Permanent closure of the ductus arteriosus requires loss of cells from the muscle media and development of neointimal mounds, composed in part of proliferating endothelial cells. We hypothesized that postnatal ductus constriction produces hypoxia of the inner vessel wall; we also hypothesized that hypoxia might lead to cell death and the production of vascular endothelial cell growth factor (VEGF), a hypoxia-inducible growth factor that stimulates endothelial proliferation. We mapped the distribution of hypoxia in newborn baboons and correlated it with the appearance of cell death (TUNEL technique), VEGF expression, and endothelial proliferation (proliferating cell nuclear antigen expression). In the full-term baboon (n = 10), the ductus was functionally closed on Doppler examination by 24 h after delivery. Regions of the ductus where the lumen was most constricted were associated with moderate/intense hypoxia; VEGF expression was increased in the hypoxic muscle media, and luminal endothelial cells, adjacent to the hypoxic media, were proliferating. Cells in the most hypoxic regions of the ductus wall were undergoing DNA fragmentation. In contrast, regions of the ductus with mild degrees of hypoxia had no evidence of cell death, VEGF expression, or endothelial proliferation. Cell death and endothelial proliferation seemed to be limited to regions of the full-term ductus experiencing moderate/intense hypoxia. In the premature baboon (67% gestation) (n = 24), only 29% closed their ductus by Doppler examination before d 6. None of the premature baboons, including those with a closed ductus by Doppler, had evidence of moderate/intense hypoxia; also, there was no evidence of cell death, VEGF expression, endothelial proliferation, or neointima formation by d 6. Therefore, the premature ductus is resistant to developing hypoxia, even when its lumen is constricted; this may make it susceptible to later reopening.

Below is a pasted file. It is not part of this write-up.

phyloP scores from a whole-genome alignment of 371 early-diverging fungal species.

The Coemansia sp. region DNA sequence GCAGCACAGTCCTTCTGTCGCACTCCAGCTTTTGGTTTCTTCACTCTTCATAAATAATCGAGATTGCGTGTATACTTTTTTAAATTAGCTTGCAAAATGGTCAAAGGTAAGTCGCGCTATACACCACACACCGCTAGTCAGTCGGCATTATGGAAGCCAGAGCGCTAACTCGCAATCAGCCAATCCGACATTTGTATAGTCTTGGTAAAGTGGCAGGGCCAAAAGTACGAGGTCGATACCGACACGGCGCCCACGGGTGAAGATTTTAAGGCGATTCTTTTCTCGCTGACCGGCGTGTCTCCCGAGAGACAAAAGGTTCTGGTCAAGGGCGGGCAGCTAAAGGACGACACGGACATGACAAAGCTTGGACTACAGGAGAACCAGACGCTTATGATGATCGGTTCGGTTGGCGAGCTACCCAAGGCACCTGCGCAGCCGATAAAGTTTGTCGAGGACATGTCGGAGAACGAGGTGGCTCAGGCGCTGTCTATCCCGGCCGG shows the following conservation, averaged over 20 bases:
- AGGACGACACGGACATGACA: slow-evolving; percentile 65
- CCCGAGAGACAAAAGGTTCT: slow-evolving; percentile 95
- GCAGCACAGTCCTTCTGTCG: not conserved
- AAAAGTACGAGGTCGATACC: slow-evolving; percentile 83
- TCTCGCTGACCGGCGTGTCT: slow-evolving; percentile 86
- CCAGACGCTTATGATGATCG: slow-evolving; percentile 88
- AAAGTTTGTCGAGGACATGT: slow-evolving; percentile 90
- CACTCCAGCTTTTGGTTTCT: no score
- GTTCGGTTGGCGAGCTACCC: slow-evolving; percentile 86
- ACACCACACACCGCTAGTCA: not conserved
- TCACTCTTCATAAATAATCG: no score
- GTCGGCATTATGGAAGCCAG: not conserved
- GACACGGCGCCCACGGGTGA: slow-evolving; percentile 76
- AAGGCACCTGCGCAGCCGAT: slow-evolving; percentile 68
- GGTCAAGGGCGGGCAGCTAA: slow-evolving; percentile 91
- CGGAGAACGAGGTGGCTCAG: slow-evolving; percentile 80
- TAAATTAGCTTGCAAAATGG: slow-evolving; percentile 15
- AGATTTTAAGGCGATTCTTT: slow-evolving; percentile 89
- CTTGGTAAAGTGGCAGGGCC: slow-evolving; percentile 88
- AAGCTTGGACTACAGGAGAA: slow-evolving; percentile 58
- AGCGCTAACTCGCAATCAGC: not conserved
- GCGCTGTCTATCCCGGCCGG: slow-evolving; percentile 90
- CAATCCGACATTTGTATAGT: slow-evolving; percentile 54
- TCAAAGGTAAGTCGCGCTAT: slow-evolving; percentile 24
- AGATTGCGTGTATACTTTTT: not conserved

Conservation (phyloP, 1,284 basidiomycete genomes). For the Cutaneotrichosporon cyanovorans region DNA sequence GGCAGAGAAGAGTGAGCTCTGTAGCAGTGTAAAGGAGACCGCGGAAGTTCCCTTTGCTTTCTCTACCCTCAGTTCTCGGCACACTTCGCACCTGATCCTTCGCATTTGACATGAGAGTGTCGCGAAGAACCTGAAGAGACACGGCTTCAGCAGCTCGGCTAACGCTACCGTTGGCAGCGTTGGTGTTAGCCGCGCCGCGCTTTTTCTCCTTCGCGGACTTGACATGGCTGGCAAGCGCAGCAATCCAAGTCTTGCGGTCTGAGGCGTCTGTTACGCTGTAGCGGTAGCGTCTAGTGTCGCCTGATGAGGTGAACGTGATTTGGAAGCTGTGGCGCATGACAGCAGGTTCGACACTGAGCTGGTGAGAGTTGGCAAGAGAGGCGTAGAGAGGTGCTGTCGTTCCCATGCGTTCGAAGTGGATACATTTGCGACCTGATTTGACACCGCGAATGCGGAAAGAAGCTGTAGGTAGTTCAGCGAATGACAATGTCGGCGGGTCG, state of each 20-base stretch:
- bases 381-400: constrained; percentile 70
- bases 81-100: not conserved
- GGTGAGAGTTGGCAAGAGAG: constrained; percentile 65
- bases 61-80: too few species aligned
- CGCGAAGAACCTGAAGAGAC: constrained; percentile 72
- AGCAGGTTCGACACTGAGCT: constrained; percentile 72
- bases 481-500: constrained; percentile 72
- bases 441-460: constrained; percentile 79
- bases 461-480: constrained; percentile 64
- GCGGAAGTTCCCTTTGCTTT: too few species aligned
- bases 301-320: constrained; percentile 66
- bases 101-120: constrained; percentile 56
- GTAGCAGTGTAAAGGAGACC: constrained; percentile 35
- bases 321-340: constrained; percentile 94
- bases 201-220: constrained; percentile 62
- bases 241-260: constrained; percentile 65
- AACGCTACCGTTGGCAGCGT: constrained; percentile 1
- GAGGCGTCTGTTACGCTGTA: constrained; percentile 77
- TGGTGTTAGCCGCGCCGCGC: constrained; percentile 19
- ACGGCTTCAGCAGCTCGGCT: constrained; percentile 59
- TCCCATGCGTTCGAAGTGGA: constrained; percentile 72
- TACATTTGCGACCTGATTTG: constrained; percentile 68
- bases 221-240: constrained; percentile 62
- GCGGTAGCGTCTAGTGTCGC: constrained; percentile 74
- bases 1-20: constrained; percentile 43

ASJC Scopus subject areas
- Pediatrics, Perinatology, and Child Health